March 18, 2009
If you really want to see tumbleweeds blow through an auditorium, ask an audience of L.A. Jews who their leader is.
I spoke at two synagogues over the weekend, and I posed this question at each: “Who is the leader of L.A. Jewry?”
Silence. For a while, all I could hear was the hissing of the 100-cup percolator.
Want to evoke another certain reaction? I’ve been asking people active in the Jewish community here whether they would apply for the job of president of The Jewish Federation. The president sits at the head of the largest local Jewish organization in town, with a $50 million annual budget and thousands of volunteers.
The job became available when The Federation announced that John Fishel would leave by the end of the year. I’ve asked people, “Do you want John’s job?” and the response is always the same: a groan, a wince. You’d think I was telling people they had a kidney stone, not a job opportunity.
The reaction perplexes me.
Why do so many great people heave and sigh just thinking about that job? What does it say about the organized Jewish community in Los Angeles? Are we that bad? Why does it strike people as such a chore to lead us?
I understand: Even Moses resisted God’s call, and he was Moses. He knew that leadership is hard — and leading Jews even harder.
“They are a stiff-necked people,” God told Moses. (You would think Moses, having just been dissed for a golden calf, would have responded, “Oh, now you tell me.”)
But the challenges the next Federation president faces go far beyond the cliché of two Jews, three opinions.
No, the challenge the next L.A. Jewish leader faces is taking the reins during a time of sweeping change. The old ways are gone, and the new ways are yet to be created. The Federation model, which blossomed in postwar America, demands re-invention.
This community has fractured into many far-flung pieces. A younger generation of Jews has drifted away, and an even younger generation can find all the community it wants online.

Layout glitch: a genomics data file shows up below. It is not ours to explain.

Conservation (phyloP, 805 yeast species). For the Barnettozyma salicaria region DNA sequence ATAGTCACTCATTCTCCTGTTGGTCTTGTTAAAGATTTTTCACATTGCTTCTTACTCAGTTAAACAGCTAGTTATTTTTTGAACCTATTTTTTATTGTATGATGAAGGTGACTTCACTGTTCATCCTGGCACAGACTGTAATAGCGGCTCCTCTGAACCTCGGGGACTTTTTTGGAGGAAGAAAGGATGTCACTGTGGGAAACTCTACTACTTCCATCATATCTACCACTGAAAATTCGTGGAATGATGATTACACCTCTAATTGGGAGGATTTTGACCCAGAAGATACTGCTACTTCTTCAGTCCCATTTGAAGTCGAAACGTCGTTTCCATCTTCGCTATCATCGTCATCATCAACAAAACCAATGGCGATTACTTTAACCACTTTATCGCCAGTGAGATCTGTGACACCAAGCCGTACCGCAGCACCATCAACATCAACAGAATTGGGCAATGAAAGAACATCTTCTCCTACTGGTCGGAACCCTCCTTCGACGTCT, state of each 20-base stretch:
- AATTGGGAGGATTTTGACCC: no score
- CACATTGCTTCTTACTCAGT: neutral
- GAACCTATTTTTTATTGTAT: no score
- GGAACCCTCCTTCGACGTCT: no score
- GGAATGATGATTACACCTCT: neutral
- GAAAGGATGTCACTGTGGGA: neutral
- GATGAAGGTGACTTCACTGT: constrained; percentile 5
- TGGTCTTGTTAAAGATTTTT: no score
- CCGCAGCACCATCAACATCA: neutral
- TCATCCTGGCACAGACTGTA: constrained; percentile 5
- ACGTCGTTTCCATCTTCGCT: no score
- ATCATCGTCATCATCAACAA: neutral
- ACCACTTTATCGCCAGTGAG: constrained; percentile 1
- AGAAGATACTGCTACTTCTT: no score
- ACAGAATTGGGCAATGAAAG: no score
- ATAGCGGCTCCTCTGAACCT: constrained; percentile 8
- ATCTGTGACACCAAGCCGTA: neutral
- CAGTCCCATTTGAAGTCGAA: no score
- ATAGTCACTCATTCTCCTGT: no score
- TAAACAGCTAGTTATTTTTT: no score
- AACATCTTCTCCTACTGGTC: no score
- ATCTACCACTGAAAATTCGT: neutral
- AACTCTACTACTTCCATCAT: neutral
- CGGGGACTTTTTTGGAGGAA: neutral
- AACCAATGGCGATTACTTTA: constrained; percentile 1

Established institutions, from synagogues to day schools, are finding their business models unsustainable. The very idea of loyalty to a centralized Jewish body seems as antiquated as, say, newspapers. Where once it was dominant, today, a mere fraction of local Jewish wealth and energy goes into The Federation, and that from a relative handful of donors.
And all those challenges loomed large before the economy stuck a gun in our backs and made off with our wallets.
I don’t know who exactly the ideal candidate is, but I do have a sense of what four challenges the next president must be able to address:
GATHER US TOGETHER
L.A. Jewry has become, to paraphrase George Bernard Shaw, 600,000 people divided by a common religion. The next leader has to be someone who can tear down the walls between all our fractured — only sometimes overlapping — communities: Ashkenazi, Sephardi, Persian, Israeli, Russian, old, young, rich, poor, middle class, secular, Orthodox, gay, straight, unaffiliated and highly motivated.
It’s especially important to bring the region’s powerful synagogues and their rabbis to a common conversation that focuses on the good of the whole community, not just the success of their shuls.
GO (20 PERCENT MORE) HOLLYWOOD
When you crack Hollywood, you will leverage the reach and influence of every dollar you raise and every message you send. President Obama understood that when he sent actress Annette Bening and Motion Picture Academy President Sid Ganis (a Sephardic Jew, by the way) to Iran last week for some cultural diplomacy. Maybe Obama knows something you don’t. Try to find someone who gets Hollywood and doesn’t have to scratch at the door to be let in.
I’m sure there will be many candidates with experience and expertise, but these don’t amount to leadership. Find someone who can inspire us, who sees the unique role that this community can play at this moment and can articulate it in a way that excites our young and reinvigorates our elderly.
IT’S NOT ABOUT THE MONEY
A Federation person will bring up “the campaign” faster than a Harvard alum will tell you where he went to college — and that’s fast. There’s nothing more off-putting than being seen as a tool to fill a fund or meet a mark.
Find a leader who understands that Jews in Los Angeles have a mission: to serve, to build, to learn, to give. Give us a task once a month, not a telethon phone call once a year. When you involve them, they will give.
Look, I can see why any person to whom things like “success” and “reputation” matter would stay far away from The Federation’s search committee, even if the job does come with a healthy six-figure income and all the Israeli prime ministers you can meet.
But as difficult as it is, this job is also hugely important.
Why? Because the 600,000 of us living in this metropolis are bound by geography, history and creed into a community. Affiliated or not, we share a common destiny. We have shared that fate for 4,000 years, and chances are we will continue to. We are, despite the best attempts of modernity, the economy and our own failings, a community. And communities do best with visionary and competent leadership.
So go find us some.